That said, he added that they need to know what the the season will look like if they have a lot of supply they can’t move and they need a flexible federal policy because “depending where you are in this province, it’s a very different season.”

McNeil noted that the federal fisheries minister, Bernadette Jordan, the MP for South Shore-St. Margarets should understand the situation as she’s from Nova Scotia and her riding is home to one of the province’s most lucrative lobster fisheries.


New Normal

Strang was asked again for a timeline for when we will return to “normal” and said there was no timeline — it’s all being driven by the epidemiology — and we won’t be returning to “normal,” although he suggested that some aspects of the “new normal (he cited virtual medical care and working from home ) might be “positive” developments.


Drive-thru testing

Strang was asked about a drive-thru assessment center in Dartmouth and said there is no drive-thru assessment center in Dartmouth or anywhere else in the province.

Instead, there’s a “large container” (this is the term he used) on the grounds at Dartmouth General Hospital where people can go to be tested without entering the hospital proper. He also mentioned that the VON can do testing in rural parts of the province and EHS can do mobile testing.


Inflammatory syndrome

Asked about an inflammatory syndrome associated with COVID-19 in children, Strang said his colleagues at the IWK were “well aware” of it and any child affected with it would likely end up at the IWK.

He added that the Halifax hospital is part of a network of pediatric hospitals watching for this “newly recognized symptom,” but he added that no child in Nova Scotia had been hospitalized for COVID-19.


Mutant virus

Asked about reports that COVID-19 has mutated into a more contagious strain, Strang said he was not aware of this, but that he would rely on the Public Health Agency of Canada to bring any relevant information to the provinces about it.

According to the BBC:

Researchers in the US and UK have identified hundreds of mutations to the virus which causes the disease Covid-19.

But none has yet established what this will mean for virus spread in the population and for how effective a vaccine might be.

Viruses mutate – it’s what they do.

The question is: which of these mutations actually do anything to change the severity or infectiousness of the disease?

Preliminary research from the US has suggested one particular mutation – D614G – is becoming dominant and could make the disease more infectious.

It hasn’t yet been reviewed by other scientists and formally published.

And here’s what the Atlantic had to say on the subject today.


Reopening hospitals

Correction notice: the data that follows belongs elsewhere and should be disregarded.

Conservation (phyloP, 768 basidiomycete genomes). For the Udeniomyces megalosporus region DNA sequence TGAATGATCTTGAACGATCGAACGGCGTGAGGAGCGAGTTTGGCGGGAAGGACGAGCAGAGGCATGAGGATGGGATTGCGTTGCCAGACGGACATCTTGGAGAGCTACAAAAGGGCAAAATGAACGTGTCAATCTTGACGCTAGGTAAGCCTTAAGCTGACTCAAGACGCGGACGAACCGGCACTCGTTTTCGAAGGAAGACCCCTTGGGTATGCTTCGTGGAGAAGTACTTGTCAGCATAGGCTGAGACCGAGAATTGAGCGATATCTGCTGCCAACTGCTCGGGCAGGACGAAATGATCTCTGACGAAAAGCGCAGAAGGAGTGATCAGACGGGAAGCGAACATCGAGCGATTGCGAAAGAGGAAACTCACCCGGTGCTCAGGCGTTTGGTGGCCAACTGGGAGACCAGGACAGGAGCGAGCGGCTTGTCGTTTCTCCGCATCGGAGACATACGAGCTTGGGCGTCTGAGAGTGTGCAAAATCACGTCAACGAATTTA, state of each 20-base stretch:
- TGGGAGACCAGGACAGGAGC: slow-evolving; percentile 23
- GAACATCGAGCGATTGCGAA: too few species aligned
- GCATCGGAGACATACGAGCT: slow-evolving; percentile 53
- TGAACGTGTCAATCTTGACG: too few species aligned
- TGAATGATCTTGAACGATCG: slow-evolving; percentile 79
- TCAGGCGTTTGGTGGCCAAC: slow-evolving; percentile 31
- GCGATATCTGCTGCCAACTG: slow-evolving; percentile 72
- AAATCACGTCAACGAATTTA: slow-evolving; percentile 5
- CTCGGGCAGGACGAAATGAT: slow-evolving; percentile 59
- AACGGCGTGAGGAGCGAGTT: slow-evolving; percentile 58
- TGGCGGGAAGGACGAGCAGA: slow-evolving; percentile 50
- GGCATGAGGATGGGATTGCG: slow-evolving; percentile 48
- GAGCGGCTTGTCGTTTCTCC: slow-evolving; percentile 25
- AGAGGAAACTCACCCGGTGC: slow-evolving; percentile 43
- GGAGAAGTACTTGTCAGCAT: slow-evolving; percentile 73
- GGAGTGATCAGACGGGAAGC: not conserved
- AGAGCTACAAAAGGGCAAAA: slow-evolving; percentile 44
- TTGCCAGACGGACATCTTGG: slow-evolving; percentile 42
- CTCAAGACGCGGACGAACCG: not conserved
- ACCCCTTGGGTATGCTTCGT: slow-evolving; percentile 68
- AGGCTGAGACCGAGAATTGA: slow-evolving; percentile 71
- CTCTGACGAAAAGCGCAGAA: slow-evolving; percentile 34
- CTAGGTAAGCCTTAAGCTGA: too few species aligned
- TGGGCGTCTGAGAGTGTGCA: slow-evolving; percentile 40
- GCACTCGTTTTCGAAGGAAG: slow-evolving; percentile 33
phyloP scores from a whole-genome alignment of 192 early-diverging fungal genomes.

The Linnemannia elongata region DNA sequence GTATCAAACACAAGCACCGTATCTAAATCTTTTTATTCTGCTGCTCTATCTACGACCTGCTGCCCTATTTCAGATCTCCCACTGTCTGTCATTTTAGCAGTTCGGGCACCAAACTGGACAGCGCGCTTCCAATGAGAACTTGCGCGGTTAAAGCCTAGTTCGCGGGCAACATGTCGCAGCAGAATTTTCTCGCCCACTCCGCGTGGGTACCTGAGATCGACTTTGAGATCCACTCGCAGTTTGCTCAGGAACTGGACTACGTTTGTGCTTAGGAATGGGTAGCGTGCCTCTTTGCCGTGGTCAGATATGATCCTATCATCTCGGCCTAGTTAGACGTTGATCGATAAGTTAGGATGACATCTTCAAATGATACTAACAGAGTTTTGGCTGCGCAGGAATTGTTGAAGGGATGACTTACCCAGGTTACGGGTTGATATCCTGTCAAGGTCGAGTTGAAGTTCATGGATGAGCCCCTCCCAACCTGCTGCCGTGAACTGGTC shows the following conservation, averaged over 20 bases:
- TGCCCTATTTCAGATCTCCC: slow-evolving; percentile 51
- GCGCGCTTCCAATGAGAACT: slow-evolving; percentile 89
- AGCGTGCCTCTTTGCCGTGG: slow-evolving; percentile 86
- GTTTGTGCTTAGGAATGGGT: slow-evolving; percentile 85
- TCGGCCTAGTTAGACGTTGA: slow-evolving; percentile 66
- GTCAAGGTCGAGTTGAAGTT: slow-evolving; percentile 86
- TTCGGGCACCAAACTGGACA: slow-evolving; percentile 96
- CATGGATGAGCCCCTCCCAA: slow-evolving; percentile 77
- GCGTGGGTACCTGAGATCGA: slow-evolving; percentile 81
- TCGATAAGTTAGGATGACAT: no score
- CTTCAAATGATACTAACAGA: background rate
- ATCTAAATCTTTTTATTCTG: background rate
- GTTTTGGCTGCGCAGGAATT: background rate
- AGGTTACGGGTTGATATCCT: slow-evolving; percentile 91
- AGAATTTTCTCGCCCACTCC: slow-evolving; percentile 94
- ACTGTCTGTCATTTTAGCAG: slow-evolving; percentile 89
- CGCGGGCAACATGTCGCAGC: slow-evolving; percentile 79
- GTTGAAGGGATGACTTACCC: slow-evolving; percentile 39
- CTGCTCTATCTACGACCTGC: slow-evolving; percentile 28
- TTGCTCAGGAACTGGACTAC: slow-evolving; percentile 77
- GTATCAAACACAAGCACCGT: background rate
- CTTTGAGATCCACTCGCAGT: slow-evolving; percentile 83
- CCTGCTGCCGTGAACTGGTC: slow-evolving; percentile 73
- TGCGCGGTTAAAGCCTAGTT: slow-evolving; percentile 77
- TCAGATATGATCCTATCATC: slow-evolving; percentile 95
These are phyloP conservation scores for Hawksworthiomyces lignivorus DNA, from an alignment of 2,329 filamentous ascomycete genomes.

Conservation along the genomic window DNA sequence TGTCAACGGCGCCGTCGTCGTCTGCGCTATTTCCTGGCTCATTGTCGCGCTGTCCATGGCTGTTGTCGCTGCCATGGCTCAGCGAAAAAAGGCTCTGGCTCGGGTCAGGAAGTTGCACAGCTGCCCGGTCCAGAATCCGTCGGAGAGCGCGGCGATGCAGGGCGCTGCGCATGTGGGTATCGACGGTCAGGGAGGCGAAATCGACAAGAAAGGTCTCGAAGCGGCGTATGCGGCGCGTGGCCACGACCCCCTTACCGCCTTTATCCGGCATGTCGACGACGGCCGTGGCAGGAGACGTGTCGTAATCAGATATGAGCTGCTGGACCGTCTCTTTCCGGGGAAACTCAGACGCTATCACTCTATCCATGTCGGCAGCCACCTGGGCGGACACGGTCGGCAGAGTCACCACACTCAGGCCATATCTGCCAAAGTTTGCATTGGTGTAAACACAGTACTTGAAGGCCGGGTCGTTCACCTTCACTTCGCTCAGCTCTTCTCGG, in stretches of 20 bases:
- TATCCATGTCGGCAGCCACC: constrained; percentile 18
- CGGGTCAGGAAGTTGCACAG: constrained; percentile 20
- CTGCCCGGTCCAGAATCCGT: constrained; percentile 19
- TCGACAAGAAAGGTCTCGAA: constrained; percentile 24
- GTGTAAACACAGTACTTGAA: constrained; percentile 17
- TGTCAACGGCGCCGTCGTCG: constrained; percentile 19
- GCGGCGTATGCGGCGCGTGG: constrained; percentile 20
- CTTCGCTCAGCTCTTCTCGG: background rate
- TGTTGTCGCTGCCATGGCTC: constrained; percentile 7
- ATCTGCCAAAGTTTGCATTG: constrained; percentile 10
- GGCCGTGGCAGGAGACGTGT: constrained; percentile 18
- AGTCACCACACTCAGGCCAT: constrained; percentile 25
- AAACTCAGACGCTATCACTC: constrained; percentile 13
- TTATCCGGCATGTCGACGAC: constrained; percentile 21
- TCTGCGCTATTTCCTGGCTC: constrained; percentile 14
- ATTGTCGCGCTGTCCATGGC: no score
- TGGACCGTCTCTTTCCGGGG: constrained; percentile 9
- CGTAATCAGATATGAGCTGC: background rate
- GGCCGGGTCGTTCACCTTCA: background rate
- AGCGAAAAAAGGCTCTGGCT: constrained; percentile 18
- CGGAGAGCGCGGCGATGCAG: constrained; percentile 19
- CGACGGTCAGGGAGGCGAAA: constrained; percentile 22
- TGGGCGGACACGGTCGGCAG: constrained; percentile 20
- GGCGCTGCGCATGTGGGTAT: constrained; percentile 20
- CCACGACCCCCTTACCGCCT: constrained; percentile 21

Asked when hospitals would be reopened to people in need of non-urgent care, Strang said it was under discussion right now and while there was no exact timeline, they were moving “very quickly” on it.



Thanks to Jennifer Henderson (whose coverage of long-term-care homes in this province predates the COVID-19 outbreak by years — every research road I go down seems to end up at one of her articles) for this STAT feature on “serosurveys,” the hunt for SARS-CoV-2 antibodies epidemiologists say will be key to re-opening our economies.

Dr. Strang has addressed the subject in previous press briefings, saying it is one of the issues he is discussing with his fellow public health officers — and the Public Health Agency of Canada — on their regular conference calls.

A “serological” survey involves testing the blood of people who have not tested positive for COVID-19 to see if they have antibodies in their blood showing they actually were infected and had an immune response to the virus.

The article warns about two things: the first is over-optimism that serosurveys will show a significant portion of a given population has already had the virus, the hope being that people with antibodies will have immunity (a theory yet to therefore, have immunity — although the jury is still out on whether having COVID-19 gives you immunity, and the article notes there is some evidence that it is possible to have such a mild case of COVID-19 you produce no antibodies) and faulty tests.

On the first subject, author Andrew Joseph notes that some high-profile announcements about double-digit findings — from the Boston suburb of Chelsea, where some 30% of residents had been exposed, to a German town where 14% of the residents had antibodies — are the exception, not the rule:

Most of the results to date have shown just a tiny fraction of people have been exposed to the virus, including one survey released this week that found 5.5% of 760 participants in Geneva were infected. Others have found 2% to 3% of people test positive.

On the second subject, Joseph writes that both serology tests and serology studies are going public without the sort of vetting both would normally be subject to. In the case of the tests, he says the US Food and Drug Administration (FDA) has “taken the extraordinary step” of allowing serology test manufacturers to do their own validation and the World Health Organization (WHO) maintains a list of nearly 275 serology tests it is working with labs to try and validate.

As for the studies:

Experts say it is imperative in these early days to review the methodologies of these studies and assess the performance of the antibody tests being used. It’s also important to recognize that many have not yet gone through the rigorous peer review process before results are made public. Some are publicized in press releases, others on preprint servers, which post drafts of scientific papers before publication in journals so that they can be shared rapidly.

The article goes into much more detail and is worth a read if you haven’t quite had your fill of COVID-19 information for the day.


Featured image: I cheated and used an old photo because today’s hadn’t been released by the time I was publishing, which is why the premier is wearing a different outfit than he is in the screen capture, which is from today’s briefing.